Wednesday, April 18, 2018

Susanne Langer "Feeling and Form" in the Ross anthology: sculpture and architecture

As I said in my last post, "virtual" is a central term in the aesthetics of Suzanne Langer.  She held that artists create a virtual world, whether the art be music, dance, architecture, film, painting or sculpture.  Although she rejected the imitation theory of art, she did believe that art creates a kind of "illusion," i.e. an illusion of another world with its own space.   (The point owes something to both Kant and Nietzsche.  Kant held that we have a priori forms of intuition, i.e. space and time.  So, on his view, we construct the world through the reproductive imagination, locating things in these a priori forms.  Kant also believed that the artist genius uses the productive imagination to create a world of his/her own out of the materials of our world.  This ideas is similar to Langer's.  This is not surprising since one of her teachers was Cassirer, a Kantian.  The Nietzschean angle may be a bit more surprising:  Langer's references to Nietzsche do not show a deep understanding of his writings.  However she shares with him a view of art as creating a world of illusion, and that, unlike Plato, this is a good thing.  For Nietzsche, this is the Apollinian side of art.)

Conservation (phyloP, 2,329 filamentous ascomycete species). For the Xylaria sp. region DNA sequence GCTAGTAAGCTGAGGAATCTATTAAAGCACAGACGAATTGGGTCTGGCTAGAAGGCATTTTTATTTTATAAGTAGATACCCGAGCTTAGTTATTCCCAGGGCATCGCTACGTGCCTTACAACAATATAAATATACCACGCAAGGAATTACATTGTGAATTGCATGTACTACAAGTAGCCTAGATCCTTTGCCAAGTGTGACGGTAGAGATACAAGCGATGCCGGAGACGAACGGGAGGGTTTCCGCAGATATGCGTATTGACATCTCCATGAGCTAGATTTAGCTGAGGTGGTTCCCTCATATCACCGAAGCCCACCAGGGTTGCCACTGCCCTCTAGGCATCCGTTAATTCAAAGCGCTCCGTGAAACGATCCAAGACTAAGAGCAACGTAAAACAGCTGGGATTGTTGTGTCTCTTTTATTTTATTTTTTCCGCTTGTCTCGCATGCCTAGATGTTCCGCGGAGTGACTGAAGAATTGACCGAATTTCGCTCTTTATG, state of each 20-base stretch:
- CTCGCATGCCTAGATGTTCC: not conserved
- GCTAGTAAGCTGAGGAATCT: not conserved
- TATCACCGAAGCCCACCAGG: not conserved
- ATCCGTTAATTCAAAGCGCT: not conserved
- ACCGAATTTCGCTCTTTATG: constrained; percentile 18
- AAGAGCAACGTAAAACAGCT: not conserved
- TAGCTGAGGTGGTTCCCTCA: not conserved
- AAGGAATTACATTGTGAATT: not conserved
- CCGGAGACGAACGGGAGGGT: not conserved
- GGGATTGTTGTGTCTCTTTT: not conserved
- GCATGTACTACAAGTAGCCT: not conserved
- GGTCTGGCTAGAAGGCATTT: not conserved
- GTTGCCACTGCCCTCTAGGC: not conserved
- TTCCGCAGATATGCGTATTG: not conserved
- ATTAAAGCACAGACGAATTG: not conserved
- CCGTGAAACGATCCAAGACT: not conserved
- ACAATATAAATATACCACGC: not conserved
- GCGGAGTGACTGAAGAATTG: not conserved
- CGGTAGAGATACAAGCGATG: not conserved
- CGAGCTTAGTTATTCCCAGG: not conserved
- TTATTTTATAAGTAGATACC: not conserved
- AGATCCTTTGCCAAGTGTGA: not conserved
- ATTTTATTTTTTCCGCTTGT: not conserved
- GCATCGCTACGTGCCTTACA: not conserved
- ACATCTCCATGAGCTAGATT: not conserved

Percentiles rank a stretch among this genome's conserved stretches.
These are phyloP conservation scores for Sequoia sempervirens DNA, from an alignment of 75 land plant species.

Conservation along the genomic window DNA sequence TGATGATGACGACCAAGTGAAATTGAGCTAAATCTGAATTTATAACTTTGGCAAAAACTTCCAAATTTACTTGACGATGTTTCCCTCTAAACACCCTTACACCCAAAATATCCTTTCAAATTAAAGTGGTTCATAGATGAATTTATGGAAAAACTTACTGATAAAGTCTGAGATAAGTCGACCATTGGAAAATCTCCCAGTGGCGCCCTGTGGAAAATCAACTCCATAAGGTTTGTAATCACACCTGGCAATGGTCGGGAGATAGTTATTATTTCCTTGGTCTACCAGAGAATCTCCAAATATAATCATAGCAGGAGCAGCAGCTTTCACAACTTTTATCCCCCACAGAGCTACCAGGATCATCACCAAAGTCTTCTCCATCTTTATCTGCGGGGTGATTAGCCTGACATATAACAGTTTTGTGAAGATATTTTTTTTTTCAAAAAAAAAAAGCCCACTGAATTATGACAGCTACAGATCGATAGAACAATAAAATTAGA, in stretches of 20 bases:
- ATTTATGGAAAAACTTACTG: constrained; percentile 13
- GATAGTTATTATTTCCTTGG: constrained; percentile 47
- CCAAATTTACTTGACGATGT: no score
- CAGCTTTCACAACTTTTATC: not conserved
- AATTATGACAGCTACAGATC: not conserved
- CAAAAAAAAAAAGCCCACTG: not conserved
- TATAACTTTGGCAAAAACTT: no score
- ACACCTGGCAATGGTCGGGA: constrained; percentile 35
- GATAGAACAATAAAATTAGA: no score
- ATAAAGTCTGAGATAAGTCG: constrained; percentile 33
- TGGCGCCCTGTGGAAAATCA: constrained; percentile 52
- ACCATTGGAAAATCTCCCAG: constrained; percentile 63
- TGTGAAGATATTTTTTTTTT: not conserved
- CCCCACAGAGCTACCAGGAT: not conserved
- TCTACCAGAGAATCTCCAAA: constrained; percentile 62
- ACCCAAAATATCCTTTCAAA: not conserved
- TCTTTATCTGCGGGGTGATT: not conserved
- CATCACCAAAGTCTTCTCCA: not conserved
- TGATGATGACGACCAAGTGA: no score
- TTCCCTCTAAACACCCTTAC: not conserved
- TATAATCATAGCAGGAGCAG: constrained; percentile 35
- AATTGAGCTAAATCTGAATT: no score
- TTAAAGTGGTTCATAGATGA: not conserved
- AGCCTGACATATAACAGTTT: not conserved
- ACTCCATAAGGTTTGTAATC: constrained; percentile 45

It is interesting to see how Langer applies her idea to sculpture.  She argues that the volume created by a sculptor is "a space made visible, and is more than the area which the figure actually occupies."  The work "absolutely commands" a complementary empty space which is part of the sculptural volume.  There is continuity between the figure and this space:  the void enfolds the figure and this space "has vital form" that is continuous with the figure.  She further argues that this "illusion" is based on "the semblance of organism."  What makes certain moves in sculpture inevitable or necessary is what she calls "vital function."  Sculptures then are like living organisms in that they, symbolically, "maintain themselves, resist change, strive to restore their structure..."  She admits that sculpture is not actually organic, but its form is "the form of life" that its space if vitalized.  That space is "virtual kinetic volume" which is created by the semblance of living form.